Each week for the rest of the summer, I rock climbed twice, ran three times in training for the NYC marathon, and took four Krav Maga lessons. I read every day. My personal training in life goals accomplishment required very little money at all (the Krav gym gave me a massive discount), but I was filling my schedule with the things I would freely choose to do had I infinite resources.
That was one of the best summers of my life. It was refreshing and optimistic. I know why– it’s because I did those things which built me up, which gave me energy– the things I deemed more worth doing than anything else. The lessons I took from that summer ended up shaping the next year of my life, and giving me an idea that I believe should have existed long ago (that will be covered soon).
Twelve months later, I realize I have started taking my goals in life seriously. And I’m trying to help others do the same. To those ends, I’ve created this blog.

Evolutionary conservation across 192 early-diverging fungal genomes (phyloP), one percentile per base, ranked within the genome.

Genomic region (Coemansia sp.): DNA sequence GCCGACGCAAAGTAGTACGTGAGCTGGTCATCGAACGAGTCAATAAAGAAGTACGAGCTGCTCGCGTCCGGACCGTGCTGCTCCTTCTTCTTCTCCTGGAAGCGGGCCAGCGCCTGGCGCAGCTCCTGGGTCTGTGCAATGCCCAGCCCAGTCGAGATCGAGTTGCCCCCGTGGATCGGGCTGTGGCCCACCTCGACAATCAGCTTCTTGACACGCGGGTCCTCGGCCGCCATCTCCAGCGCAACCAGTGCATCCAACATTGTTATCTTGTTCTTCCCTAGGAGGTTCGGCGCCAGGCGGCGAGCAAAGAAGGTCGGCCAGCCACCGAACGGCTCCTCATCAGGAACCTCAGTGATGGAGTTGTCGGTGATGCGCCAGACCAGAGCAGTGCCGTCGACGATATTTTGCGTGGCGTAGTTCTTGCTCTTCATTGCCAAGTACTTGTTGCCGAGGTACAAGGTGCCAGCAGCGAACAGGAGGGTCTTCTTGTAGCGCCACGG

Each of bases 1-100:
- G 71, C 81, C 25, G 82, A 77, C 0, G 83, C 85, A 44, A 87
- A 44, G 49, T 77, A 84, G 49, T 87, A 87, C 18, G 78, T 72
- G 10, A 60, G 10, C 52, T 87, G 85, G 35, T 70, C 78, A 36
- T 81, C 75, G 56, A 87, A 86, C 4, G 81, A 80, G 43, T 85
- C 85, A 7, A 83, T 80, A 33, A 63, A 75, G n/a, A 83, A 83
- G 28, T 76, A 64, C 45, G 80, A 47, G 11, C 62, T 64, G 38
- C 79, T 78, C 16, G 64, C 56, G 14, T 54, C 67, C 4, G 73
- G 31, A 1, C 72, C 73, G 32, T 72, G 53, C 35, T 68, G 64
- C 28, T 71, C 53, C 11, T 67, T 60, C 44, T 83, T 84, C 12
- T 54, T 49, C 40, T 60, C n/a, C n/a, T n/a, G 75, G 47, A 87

I don’t know exactly what I will post here, but I promise to put my best foot forward. If you want to join me, write down your list– call it your bucket list, your bohemian millionaire list, your bargain with death, I don’t care– but write it down and read on. Everything in the world will conspire to raze the dreams you don’t take seriously. But put your foot in the door. Make the list and make a brief commitment– make it right now, because it’s time to start taking your dreams very seriously.